La Rochelle from seaward (Courtesy of Wikipedia)
It would take me six days to sail across the Bay of Biscay to La Rochelle. For all of that time the barometric pressure hovered around 1,015 millibars, which was consistent with the fine weather we experienced, except for the 31st July when the wind for a short time almost reached a Force 7.
At 0820 on Tuesday, 29th July I broke out the anchor and took the yacht to sea. La Corunna was soon a memory. The wind was NNE 3 giving us a good turn of speed to the northwest taking us clear of land. Early in the afternoon the wind increased, causing me to change down from the Genoa to the big jib. How much easier that would have been had I had a furling Genoa. By 1730 we were well clear of Point Candelaria to the southeast.
I was entranced with the beauty of that grand coastline. Outcrops of high granite cliffs rose upwards from the sea. An incredible blue haze hovered at their base. Later that evening I was overwhelmed, almost to tears, with the most stunning sunset that imparted golden linings to paper thin clouds. A cargo vessel overhauled us and another yacht near to our portside. As darkness replaced light, layers of wispy clouds dissipated. I was treated to the most heavenly display of twinkling stars, all with subtle hues – some were red, others green, yet others blue, indigo or violet. Unless you are well away from the influence of man-made light, you can never see their glory; in fact, you may not see them at all! Such is life for the city dweller.
First thing on the morning of Wednesday, 30th July the Walker log confirmed we had sailed 73 miles since leaving La Corunna. We were heading towards La Rochelle, which was 300 miles beyond the horizon. As the sun was rising to bring the morn, I replaced the jib with the Genoa. Nothing went unnoticed by the porpoises. They had been watching our every move, and they came for a closer look. They could not let us go; that evening they made a return visit for their entertainment and mine. Another yacht approached on a reciprocal course; at the same time a merchant ship was heading north. We came upon a group of purse seine fishing boats that we had to avoid.
Despite the barometer registering 1,015 millibars we encountered strong winds from the northeast, but we pressed on under reefed sails. The seas were rough, and in my log I described them as ‘wild and rugged’. Later on Thursday, 31st July, the wind eased as we sailed to windward. It was uncomfortable, but exhilarating sailing. According to the GPS, we had 257 miles to go before reaching La Rochelle.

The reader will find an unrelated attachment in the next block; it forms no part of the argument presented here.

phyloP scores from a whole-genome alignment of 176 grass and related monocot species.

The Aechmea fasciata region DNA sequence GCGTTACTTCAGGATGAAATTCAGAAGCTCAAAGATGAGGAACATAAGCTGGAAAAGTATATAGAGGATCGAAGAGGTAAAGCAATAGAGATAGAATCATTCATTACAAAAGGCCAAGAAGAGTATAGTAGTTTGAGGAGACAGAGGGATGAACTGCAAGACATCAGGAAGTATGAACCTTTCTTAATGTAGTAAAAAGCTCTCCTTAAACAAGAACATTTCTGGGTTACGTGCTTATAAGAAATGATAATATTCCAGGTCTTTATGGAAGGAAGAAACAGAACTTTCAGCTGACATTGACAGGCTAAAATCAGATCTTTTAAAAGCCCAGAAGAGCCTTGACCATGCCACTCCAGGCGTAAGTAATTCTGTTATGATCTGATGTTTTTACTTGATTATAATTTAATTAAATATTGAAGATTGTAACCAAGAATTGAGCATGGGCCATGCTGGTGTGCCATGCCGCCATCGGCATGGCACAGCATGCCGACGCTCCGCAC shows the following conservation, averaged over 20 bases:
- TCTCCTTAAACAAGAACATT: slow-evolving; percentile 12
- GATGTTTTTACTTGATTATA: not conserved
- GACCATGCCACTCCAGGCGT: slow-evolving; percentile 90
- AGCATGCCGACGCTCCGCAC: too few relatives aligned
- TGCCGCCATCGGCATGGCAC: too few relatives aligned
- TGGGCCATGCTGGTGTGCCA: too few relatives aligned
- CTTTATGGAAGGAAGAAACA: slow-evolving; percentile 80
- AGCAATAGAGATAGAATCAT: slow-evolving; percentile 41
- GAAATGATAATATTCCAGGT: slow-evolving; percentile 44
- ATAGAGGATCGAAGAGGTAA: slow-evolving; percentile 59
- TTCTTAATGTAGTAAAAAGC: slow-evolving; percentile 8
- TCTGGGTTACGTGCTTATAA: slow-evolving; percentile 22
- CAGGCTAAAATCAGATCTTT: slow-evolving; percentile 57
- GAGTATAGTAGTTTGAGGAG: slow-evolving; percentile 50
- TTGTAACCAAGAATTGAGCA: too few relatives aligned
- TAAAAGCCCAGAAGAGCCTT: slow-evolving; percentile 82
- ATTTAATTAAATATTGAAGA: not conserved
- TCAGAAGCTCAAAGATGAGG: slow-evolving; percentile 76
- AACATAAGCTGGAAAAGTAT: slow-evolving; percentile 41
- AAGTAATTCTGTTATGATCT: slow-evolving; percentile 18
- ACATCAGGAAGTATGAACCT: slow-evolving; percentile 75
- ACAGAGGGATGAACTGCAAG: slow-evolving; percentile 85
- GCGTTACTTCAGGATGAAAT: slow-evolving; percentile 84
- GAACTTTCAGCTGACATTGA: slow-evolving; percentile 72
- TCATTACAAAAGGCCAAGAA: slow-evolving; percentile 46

Friday, 1st August was mainly a day of frustrations on account of infuriating wind shifts. However, by evening a breeze settled in from east of northeast, giving splendid sailing. We passed very close to an enormous beam of wood, which if the yacht had collided with it she surely would have been damaged. For the first time on the cruise we saw tunny fishermen. Their boats have exceedingly long rods that extend sideways resembling cat’s whiskers.
Saturday, 2nd August brought fluky winds and calms. I put the engine on, but forgot to turn the cooling water on! Habitually, I look over the stern to see if water is coming from the exhaust, but that time it went clean out of my head to check. No damage was done to the engine, because I remembered in time before it could have overheated. By 1700 the wind had settled down to bring perfect sailing, except for the many plastic bags and large clumps of weed littering the surface of the sea. Two yachts sailing south of us were flying spinnakers. I had a short chat over the VHF with the nearest. I did another twenty minutes of sunbathing.
The final full day at sea before closing with land was Sunday, 3rd August. We had another starry night and the sea was almost like a stationary, circular mirror with us at the centre. There were a number of fishing boats that kept us on our toes. They made me uneasy because they had right of way, and their actions were unpredictable. One moment they would be heading away and the next they would be coming towards us. For the second time on this trip we sailed through a pod of whales. As before, they never posed a threat.
That afternoon, the boat tramped along at 6.7 knots, our fastest to date. We continued in like manner throughout the night. A very brightly illuminated passenger ship passed within a half-a-mile. I could hear the throb of her engine through the hull and at the same time hear the chatter of nearby porpoises.
On the morning of Monday, 4th August we closed the land. I handed the log which gave a reading of 1,321.5 miles – the total mileage since leaving Falmouth.
Text for the Day
James 3:4, 5 ‘Look also at ships: although they are so large and are driven by fierce winds, they are turned by a very small rudder wherever the pilot desires. Even so the tongue is a little member and boasts great things.’